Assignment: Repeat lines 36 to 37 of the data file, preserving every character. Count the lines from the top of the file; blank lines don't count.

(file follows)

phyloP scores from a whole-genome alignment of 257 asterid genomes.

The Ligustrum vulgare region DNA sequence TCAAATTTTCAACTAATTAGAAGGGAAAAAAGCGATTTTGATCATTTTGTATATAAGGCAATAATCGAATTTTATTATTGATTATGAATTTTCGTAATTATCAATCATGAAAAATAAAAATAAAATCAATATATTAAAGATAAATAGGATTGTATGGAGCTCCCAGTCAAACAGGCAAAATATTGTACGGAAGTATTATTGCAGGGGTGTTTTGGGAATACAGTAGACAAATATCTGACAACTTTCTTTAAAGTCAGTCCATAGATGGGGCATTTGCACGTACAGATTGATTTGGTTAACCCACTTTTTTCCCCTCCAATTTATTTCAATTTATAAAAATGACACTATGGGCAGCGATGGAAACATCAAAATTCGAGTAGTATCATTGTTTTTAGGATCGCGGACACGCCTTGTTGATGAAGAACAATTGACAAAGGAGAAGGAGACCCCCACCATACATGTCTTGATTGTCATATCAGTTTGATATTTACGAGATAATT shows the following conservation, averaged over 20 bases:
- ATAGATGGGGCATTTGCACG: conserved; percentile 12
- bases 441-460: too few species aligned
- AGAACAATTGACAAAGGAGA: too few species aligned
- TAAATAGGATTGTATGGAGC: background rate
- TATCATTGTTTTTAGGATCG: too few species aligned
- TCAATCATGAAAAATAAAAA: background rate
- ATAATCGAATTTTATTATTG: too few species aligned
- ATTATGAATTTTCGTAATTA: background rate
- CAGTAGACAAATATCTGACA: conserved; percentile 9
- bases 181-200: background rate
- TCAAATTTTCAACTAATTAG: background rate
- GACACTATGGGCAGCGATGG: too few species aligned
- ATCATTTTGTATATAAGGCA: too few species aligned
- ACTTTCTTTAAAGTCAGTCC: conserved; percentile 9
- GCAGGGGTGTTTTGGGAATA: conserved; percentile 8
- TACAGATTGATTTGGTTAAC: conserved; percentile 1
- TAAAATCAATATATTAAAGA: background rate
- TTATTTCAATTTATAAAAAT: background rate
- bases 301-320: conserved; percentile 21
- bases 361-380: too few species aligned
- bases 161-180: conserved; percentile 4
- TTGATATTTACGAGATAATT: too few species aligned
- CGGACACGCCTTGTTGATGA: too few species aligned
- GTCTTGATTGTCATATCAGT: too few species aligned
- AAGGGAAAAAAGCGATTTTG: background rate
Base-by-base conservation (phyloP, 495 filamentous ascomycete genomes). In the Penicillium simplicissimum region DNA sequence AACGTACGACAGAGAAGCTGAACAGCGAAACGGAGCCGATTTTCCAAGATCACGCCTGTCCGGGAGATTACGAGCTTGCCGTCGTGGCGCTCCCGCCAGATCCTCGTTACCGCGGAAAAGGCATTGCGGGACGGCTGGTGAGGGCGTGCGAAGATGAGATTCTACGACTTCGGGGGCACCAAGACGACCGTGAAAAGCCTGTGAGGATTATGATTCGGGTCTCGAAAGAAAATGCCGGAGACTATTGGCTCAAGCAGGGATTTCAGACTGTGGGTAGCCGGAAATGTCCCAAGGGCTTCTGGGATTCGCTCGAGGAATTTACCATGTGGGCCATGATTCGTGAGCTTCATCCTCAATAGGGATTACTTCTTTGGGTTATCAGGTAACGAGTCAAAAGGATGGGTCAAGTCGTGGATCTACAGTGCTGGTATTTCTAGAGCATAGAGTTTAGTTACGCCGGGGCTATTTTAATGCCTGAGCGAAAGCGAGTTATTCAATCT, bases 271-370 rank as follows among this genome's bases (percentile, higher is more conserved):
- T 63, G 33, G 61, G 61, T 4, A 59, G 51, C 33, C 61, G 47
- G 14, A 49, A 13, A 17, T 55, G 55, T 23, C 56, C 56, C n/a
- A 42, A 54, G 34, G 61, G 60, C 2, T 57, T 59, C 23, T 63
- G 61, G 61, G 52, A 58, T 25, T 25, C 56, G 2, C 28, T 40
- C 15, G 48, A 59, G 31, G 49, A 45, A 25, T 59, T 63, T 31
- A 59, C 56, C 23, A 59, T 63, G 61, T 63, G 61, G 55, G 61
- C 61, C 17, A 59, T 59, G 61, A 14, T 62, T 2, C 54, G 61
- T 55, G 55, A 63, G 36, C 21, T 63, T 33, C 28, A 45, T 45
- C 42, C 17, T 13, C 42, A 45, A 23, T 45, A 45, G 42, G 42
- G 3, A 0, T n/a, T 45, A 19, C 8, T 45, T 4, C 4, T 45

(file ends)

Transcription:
- T 55, G 55, A 63, G 36, C 21, T 63, T 33, C 28, A 45, T 45
- C 42, C 17, T 13, C 42, A 45, A 23, T 45, A 45, G 42, G 42